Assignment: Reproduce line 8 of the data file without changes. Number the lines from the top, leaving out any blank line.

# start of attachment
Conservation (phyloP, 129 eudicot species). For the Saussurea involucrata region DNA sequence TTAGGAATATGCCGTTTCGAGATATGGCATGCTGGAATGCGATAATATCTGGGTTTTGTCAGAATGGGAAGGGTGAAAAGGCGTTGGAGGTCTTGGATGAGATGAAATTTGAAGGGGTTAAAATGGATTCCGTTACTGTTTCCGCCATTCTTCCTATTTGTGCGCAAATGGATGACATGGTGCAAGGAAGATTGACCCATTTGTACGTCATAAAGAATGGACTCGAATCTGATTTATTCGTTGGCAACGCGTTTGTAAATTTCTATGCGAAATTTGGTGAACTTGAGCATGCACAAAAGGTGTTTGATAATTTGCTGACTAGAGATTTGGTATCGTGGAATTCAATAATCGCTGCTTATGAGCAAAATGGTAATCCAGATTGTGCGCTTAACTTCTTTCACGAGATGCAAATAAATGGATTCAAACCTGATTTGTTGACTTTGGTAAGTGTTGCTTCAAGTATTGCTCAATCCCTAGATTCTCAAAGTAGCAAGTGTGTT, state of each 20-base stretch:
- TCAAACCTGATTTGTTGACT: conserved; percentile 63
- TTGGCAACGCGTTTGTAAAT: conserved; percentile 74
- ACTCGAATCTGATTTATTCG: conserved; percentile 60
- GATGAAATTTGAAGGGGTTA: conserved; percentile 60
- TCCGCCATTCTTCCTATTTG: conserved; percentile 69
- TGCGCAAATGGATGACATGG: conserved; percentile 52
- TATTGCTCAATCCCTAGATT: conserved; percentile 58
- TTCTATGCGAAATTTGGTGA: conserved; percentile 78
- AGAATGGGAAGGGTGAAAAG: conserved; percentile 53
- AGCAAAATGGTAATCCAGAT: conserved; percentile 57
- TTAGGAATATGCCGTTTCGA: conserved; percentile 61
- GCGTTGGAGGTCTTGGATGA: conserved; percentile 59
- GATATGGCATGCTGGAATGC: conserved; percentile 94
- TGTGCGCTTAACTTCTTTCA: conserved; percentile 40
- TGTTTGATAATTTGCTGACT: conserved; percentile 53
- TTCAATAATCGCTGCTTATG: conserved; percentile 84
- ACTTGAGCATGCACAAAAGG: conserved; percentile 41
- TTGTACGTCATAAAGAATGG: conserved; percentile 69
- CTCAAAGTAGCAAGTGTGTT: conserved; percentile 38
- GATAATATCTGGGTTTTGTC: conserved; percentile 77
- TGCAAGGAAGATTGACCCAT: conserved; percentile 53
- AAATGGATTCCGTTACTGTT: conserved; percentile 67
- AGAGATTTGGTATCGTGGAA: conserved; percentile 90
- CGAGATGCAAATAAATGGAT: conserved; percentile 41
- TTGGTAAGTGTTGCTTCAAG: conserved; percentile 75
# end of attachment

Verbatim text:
- TATTGCTCAATCCCTAGATT: conserved; percentile 58